The emissions generated from Irish agriculture need to fall by 30% on 1990 levels by 2030, according to the Department of Agriculture’s John Muldowney.
However, with the inclusion of flexibility under Land Use, Land Use Change and Forestry (LULUCF), he said, this target can drop to 20.4%.
“Those flexibilities are not free, they require policy intervention and exchequer cost to generate those credits,” he said.
The Agriculture Inspector from the Climate Change and Bio-Energy Policy Division spoke at the recent Addressing Climate Change in Irish Agriculture conference hosted by the Agricultural Science Association (ASA).
The Department sponsored the conference in recognition of the role that the ASA plays in bringing together key stakeholders from the sector to discuss the important issue of climate change.
“For Ireland to maximise the 9.6% flexibility, we will be on the margin of our ability to achieve that. Afforestation will be the biggest element but grazing and crop management will try to bridge that gap.
“We will be trying to optimise how we achieve that between our agricultural and land use measures,” he said. New schemes could be on the horizon for farmers to reduce emissions
The Department representative also said that the majority of agricultural emissions come from enteric fermentation with most of the rest coming from nitrous emissions from soils.
Speaking about draft projections, Muldowney said Ireland’s agricultural emissions should peak around 2025 before falling off slightly.
“They are going to be about 3% above that 2005 baseline, the challenge is to try and introduce measures to at least flat line and hopefully reduce it below that 2005 threshold.”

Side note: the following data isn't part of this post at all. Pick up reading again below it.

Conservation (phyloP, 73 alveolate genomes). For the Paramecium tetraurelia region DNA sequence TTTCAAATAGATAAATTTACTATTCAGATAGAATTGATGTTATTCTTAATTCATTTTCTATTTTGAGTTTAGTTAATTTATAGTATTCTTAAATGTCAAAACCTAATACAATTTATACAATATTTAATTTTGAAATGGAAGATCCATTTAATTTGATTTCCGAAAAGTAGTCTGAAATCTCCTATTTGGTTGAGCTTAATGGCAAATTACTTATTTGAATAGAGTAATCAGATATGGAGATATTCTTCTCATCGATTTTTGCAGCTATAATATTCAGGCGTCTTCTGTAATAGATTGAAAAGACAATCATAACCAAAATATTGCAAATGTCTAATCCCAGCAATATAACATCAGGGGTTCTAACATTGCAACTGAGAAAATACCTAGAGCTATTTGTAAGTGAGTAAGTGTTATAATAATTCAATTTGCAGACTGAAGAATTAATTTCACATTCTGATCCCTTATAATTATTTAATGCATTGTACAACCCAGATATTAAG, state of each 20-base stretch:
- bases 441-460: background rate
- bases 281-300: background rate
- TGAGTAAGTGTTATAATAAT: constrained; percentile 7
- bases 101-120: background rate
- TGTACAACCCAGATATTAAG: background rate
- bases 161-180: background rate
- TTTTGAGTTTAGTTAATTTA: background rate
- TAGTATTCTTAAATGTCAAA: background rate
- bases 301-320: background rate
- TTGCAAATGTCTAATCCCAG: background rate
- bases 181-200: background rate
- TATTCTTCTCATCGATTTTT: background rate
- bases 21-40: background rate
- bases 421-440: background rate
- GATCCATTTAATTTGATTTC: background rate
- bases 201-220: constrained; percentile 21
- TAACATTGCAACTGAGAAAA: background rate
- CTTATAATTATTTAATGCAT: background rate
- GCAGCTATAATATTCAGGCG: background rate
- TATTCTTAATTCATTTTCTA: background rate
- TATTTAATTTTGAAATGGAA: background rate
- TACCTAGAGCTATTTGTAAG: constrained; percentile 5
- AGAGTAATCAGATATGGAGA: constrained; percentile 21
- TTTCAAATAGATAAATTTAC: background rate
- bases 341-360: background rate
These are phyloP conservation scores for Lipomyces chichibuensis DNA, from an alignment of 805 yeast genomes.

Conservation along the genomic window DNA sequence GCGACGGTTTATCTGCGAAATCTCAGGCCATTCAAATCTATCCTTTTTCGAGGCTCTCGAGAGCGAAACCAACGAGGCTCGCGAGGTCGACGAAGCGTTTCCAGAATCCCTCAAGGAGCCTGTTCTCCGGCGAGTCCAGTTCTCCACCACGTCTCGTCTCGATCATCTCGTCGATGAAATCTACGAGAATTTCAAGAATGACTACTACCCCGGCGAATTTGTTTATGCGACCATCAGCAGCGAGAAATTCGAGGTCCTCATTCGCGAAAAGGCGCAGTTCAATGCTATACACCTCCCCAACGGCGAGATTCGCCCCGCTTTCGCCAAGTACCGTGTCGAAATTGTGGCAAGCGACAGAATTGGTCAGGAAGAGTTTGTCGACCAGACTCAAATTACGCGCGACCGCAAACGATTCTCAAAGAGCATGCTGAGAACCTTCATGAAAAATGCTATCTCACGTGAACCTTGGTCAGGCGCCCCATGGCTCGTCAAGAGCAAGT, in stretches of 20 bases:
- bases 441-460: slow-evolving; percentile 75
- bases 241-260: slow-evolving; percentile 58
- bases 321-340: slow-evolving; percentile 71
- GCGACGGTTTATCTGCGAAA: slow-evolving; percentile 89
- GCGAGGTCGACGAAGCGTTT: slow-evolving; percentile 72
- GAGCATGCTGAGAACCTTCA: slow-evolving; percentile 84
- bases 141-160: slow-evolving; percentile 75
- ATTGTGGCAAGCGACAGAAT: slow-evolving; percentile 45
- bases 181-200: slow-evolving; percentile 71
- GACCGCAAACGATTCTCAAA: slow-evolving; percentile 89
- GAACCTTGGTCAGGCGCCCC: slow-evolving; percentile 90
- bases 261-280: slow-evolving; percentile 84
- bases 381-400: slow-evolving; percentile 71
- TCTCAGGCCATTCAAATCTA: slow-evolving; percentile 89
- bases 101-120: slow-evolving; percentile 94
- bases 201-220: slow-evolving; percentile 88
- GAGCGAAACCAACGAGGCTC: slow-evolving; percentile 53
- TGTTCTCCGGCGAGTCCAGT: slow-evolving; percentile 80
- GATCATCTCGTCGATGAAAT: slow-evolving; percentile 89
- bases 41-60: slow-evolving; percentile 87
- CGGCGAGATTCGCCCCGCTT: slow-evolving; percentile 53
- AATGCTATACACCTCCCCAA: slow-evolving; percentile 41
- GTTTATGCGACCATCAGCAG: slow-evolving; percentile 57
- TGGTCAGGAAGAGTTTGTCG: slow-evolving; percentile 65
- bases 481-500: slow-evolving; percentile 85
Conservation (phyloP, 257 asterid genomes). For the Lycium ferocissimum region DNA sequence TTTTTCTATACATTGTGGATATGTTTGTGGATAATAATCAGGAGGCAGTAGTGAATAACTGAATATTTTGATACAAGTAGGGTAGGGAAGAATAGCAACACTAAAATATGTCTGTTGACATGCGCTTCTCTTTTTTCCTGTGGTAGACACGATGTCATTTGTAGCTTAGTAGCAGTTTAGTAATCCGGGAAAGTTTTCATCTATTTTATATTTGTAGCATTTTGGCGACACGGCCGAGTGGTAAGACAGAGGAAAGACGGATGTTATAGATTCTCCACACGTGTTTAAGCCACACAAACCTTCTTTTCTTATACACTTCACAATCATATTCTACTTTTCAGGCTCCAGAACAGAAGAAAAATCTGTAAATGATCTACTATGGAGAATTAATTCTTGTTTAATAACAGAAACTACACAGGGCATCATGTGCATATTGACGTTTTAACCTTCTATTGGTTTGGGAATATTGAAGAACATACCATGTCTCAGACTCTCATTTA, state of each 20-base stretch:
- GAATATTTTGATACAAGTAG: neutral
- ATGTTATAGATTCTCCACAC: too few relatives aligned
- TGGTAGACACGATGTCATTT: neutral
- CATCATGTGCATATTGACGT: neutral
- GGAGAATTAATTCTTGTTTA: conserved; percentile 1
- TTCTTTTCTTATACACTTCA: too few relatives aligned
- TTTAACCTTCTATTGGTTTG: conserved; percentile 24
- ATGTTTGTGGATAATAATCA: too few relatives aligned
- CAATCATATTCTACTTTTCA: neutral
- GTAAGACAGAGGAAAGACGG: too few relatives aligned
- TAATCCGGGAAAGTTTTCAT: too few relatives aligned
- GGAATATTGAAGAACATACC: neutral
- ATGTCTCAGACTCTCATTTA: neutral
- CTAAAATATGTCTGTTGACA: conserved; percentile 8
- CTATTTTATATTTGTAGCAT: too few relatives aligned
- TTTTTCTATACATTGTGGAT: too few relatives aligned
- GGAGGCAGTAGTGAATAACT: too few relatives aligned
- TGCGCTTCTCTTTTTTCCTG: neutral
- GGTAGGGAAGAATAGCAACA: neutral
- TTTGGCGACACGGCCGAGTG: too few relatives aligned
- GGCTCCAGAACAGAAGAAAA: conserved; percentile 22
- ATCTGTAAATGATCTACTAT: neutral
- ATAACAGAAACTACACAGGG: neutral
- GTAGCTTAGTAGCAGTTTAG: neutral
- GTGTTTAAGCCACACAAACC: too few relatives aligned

Where does Ireland currently stand?
Muldowney also said that Ireland has a national mitigation plan – the Climate Action Low Carbon Development Act of 2015.
That puts in place on a statutory basis the requirements for a national mitigation plan which has to be published by June of this year.
“It also puts in place the need for a national adaptation framework which is also in process for the end of the year and under the 2012 adaptation framework, the Department of Agriculture just completed its first adaptation plan for the sector,” he said.
The national climate change advisory council has also been in place since January 2016, he said, to guide the Government on what measures where possible across all sectors and the cost effectiveness of these.
How could climate change affect global food production?
Muldowney also discussed how climate change could impact on global food production.
“Globally, the impact is negative in almost every scenario, there is a downward trend of up to maybe 10% in some of our main crops of wheat and maize.
“It is that downward trend that we are very interested in trying to address.
This is against the background where the global population is rising and there is an expected need to produce 70% more food by 2050 to feed this growing population.
“So you have climate change impacting downward on food production trends but yet we have a growing population with increasing demands.
“It is important that we are able to build resilience in agriculture and try to optimise food production systems to the land type that it is most suitable to,” he said.